“While we have lost Justin, his passion for helping others has not been lost with him. Justin was an organ donor; even in the shadow of death he will continue to live on by serving others.”

Townsend, whose father, Bryan, is also a member of the Dagsboro department, was a third-generation firefighter.

“Many local departments are family-based, not just in name but in brotherhood and sisterhood. Our department is no different. Justin’s father is a member of this department,” said Gajdos. “We continue to support him and their family and grieve with them in their time of need.”

Townsend’s 18-year-old brother, Steven, died in January, making this the second tragedy befalling the family in less than a year.

Gajdos said the State of Delaware was offering counseling services for members of the department, as well as Townsend’s family, in the wake of the accident. He added that Sussex Tech has also offered to counsel any students grieving through the difficult loss of their classmate.

Warren Jones, the executive manager of the Delaware Volunteer Firefighter’s Association, said that Townsend’s death was the first time a firefighter had died in the line of duty in the state of Delaware since 2009.

“It was a tragic loss that we’re all feeling,” said Jones. “Anytime you lose a firefighter it’s always a tragic and severe loss to us, especially someone of Justin’s age. He was just beginning to become a major part of the Dagsboro fire department. He was a great young man.”

“I was deeply saddened to learn of the death of Dagsboro firefighter Justin Townsend yesterday as he was working to protect the safety of Delawareans,” added Congressman John Carney (D-Del.) in a written statement.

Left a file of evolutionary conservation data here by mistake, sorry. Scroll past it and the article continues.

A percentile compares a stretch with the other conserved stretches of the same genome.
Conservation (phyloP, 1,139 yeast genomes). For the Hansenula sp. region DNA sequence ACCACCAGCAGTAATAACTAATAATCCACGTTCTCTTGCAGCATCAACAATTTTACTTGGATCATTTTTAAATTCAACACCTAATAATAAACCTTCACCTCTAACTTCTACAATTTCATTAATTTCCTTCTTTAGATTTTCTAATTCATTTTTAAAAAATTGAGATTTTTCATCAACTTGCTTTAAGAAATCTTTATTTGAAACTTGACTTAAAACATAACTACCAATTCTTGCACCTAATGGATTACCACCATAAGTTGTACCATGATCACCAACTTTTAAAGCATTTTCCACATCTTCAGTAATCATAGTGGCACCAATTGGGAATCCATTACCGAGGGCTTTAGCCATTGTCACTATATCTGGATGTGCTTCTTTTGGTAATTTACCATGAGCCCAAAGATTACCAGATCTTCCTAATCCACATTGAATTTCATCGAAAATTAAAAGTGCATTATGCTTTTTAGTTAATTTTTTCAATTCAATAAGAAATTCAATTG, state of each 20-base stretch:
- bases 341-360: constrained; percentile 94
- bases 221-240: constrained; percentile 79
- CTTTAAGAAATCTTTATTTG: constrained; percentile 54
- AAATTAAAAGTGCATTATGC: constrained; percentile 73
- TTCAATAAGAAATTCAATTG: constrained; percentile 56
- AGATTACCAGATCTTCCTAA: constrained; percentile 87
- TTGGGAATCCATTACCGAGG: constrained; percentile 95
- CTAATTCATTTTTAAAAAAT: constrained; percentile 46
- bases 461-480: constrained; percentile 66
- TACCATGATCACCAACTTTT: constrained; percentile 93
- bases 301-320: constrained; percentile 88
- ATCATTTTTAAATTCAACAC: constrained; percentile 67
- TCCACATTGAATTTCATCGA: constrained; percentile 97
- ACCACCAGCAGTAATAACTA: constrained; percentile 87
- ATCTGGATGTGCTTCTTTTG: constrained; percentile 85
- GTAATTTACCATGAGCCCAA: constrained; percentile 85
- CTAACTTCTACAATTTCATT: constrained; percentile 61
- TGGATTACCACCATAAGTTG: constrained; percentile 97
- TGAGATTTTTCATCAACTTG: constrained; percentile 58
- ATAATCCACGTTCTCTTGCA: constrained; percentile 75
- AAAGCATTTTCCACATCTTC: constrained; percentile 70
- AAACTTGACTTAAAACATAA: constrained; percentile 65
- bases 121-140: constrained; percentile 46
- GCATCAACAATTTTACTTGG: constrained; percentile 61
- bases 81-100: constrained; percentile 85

“The death of a first-responder, especially one so young, shakes the entire community. It’s a heartbreaking reminder of the sacrifices made by brave men and women every day who selflessly protect our lives while risking their own. My thoughts and prayers are with Justin’s family, friends and his fellow firefighters as they deal with this tragic loss.”

Townsend is the first line-of-duty fatality the fire company has experienced in its entire 69 years of service. Gajdos said the DVFC will be out of service, with its fire district being covered by other area fire companies, until it is ready to serve the community again.

“We would like to thank all of our neighboring agencies across Sussex County and across the Delmarva region. We appreciate this extended family and their efforts to help us get back on our feet,” he said. “I want to ensure the public that, even in spite of this tragedy, the community is being protected by dedicated men and women from neighboring fire districts… If someone calls 911, they will get a response, and the same services will be provided that are offered by the Dagsboro fire department.”

A visitation was scheduled for Friday, Oct. 5, from 5 to 7 p.m. at the Dagsboro fire hall. Townsend’s funeral services were to be held on Saturday, Oct. 6, at 1 p.m. at Indian River High School, where friends may call after 11 a.m.

A full firefighter’s funeral will commence immediately following the viewing on Saturday. The procession will go from Indian River High School to Redman’s Cemetery on Iron Branch Road in Dagsboro. Refreshments will be served at the Dagsboro fire hall.

In lieu of flowers, the Townsend family requested monetary donations to be made to the fire company in Justin’s name.

The Dagsboro Volunteer Fire Department located at 31818 Waples Street in Dagsboro. For more information, visit the fire company’s Web site at